The government in London then created the Assembly. Elections were held in 1973. 31 UUP members were elected, but 7 of them opposed the Assembly's existence. 19 SDLP members were elected, along with 8 from the Democratic Unionist Party, or DUP, which had been set up by Ian Paisley. 7 members were elected from the Vanguard Unionists, 3 from the Alliance Party of Northern Ireland, and 5 others also won seats.

An agreement, later known as the Sunningdale agreement, would be worked out that would see the UUP, SDLP, and Alliance go into coalition. This angered many in the UUP and broader unionist community as they refused to share power with nationalists, and prefered a more traditional system where the majority party can form it's own government.

The response to this power sharing was the Ulster Worker's Council strike, which saw Northern Ireland basically shut down for 2 weeks and roads blockaded, all while Loyalist terrorist organisations shot civilians and refused access to petrol stations even for emergency vehicles (until the army showed up)

The assembly and sunningdale agreement collapsed.

The following year, a consultive assembly was set up to hash out an agreement for how to govern Northern Ireland. By this point, the UUP had become decidedly against power sharing, and a splinter faction, the Unionist Party of Northern Ireland, was set up to support the idea. Elections to the assembly would spell it's doom, as 46 of the 78 seats, a majority, were taken by those committed to the United Ulster Unionist Council, an umbrella organization that opposed any form of power sharing.

This would mark the end of attempts to revive a devolved government in Northern Ireland for years.

All the while, the violence continued. Through the entire period, 50,000 were estimated to be direct casualties of the violence.

In 1981, 10 republican prisoners staged a hunger strike, during which Bobby Sands died. Over 100,000 attended his funeral. This convinced the IRA that a mass movement could be started, and as such, Sinn Fein decided to become more involved in politics.

An attempt was made in 1982. Nationalist parties, while participating in the election, refused to participate unless power sharing was on the table, while Unionist parties refused this. SF would win 5 seats in this assembly. As a result of the disagreements over power sharing, this assembly also collapsed.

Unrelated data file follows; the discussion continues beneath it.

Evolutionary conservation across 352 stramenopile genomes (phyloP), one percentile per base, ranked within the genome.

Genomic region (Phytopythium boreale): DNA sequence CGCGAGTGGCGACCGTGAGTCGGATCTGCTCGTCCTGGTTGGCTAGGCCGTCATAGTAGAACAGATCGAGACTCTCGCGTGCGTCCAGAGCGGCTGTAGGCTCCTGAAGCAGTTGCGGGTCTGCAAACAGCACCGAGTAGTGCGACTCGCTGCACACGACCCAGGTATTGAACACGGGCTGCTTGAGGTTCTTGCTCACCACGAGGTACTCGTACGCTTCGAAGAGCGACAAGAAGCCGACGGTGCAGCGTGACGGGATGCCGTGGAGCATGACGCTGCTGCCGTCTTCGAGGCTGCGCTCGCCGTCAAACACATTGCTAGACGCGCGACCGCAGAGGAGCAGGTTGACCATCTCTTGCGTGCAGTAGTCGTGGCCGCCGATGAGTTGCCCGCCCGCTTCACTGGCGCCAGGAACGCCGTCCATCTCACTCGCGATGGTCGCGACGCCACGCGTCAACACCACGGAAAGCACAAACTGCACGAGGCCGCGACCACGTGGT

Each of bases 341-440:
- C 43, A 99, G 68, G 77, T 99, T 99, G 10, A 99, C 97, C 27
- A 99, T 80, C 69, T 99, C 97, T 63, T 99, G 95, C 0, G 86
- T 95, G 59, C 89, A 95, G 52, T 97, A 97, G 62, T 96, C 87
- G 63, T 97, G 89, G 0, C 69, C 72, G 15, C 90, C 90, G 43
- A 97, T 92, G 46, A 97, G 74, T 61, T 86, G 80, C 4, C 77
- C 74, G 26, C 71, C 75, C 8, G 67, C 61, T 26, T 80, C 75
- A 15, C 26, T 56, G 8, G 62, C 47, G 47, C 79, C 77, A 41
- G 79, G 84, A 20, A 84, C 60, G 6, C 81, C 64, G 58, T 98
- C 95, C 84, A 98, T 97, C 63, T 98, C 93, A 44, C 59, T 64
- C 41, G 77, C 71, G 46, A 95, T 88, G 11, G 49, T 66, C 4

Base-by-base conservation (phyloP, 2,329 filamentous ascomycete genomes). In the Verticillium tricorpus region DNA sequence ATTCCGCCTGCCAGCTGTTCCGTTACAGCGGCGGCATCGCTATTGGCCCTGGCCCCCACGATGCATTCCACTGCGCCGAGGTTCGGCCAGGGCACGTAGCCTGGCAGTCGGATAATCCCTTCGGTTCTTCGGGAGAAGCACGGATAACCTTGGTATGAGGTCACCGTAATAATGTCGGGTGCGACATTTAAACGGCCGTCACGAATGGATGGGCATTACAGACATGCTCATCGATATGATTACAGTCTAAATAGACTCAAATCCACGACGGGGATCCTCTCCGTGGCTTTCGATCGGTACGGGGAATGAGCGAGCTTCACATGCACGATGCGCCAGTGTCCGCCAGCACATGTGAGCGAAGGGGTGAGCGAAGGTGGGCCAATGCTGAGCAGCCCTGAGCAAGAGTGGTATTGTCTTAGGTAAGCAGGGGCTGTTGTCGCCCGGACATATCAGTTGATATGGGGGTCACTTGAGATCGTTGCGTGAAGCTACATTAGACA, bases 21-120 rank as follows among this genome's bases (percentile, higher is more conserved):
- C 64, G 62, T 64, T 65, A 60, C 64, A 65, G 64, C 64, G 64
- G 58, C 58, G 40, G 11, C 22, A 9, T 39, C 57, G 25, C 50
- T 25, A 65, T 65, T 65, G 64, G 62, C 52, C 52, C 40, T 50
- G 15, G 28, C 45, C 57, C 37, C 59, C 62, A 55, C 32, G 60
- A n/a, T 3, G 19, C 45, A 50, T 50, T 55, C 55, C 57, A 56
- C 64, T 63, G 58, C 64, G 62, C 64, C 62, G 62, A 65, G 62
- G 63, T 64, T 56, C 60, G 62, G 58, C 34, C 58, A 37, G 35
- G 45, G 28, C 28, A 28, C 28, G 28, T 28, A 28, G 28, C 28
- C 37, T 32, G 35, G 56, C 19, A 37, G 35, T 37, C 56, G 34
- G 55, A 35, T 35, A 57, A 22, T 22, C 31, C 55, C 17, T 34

It is after this that the more well known period of The Troubles began.

the IRA began receiving weapons from Libya, and money from the IRA organization in other countries like the United States.

1984 would see the Brighton Hotel bombing, where the IRA blew up a hotel housing guests for the Conservative Party conference, including Prime Minister Thatcher. The IRA had already killed Airey Neave, whom Thatcher considered a friend, in 1979.

1987 would see the Remembrance Day Bombing, where a time bomb set by the IRA killed 11 and injured 63.

Other, smaller events took place. For example, in 1990, the London Stock Exchange was bombed by the IRA, and in 1994, Heathrow airport was shelled with explosive motors. Given the critical nature of the locations attacked, I hope it is clear just how many "major bombings" I am skipping over as to focus on the background of the politics.

During this, Gerry Adams was determined to see a negotiated peace, and worked with John Hume and the British government to find a resolution. This would eventually produce results.

In 1996, consultative assembly was set up to propose rules for how to govern Northern Ireland. Unlike attempts in 1974 and 1982, this one was much more successful. This would spark off a negotiation process that eventually ended with what is now known as the Good Friday agreement.

The Good Friday Agreement, or GFA, was agreed to by not only the governments of Ireland and the United Kingdom, but 4 of the 5 major parties in Northern Ireland, with only the DUP under Ian Paisley saying "No."

The agreement stated that a majority of people in Northern Ireland wished for NI to remain part of the UK, but also that a substantial minority in NI, and a majority in Ireland, wanted a united Ireland. It accepted both views as legitimate, and as a result, saw Ireland accept that NI is a part of the UK. Ireland's constitution was also amended to reflect this. It was agreed that until both a majority in Ireland and Northern Ireland wanted union, that NI would remain part of the UK, and that when this happens, both governments will respect that decision.

The agreement had 3 strands; however strands 2 and 3 are not crucially relevant to this discussion. Strand 1 outlined the powers and responsibility of both the Assembly at Stormont, and the Executive (IE Cabinet). This will be looked at in greater depth when discussing the results of the first election under the system (in 1998)

Sinn Fein, the unofficial political wing of the IRA, and the Progressive Unionist Party, the unofficial political wing of the UVF, both agreed to disarm.

Since Ireland requires a referendum to change the constitution, a referendum on the GFA was held. On 56.3% turnout, 94.4% of voters agreed to the change, a majority of all registered voters.

Northern Ireland also had a referendum. Unlike 1973, when a referendum on NI joining Ireland or remaining in the UK saw only 58.9% turnout due to a boycott by the nationalist community, the referendum on the GFA saw high turnout.

With 81.1% turnout, 71.1% of voters voted yes to accept the agreement.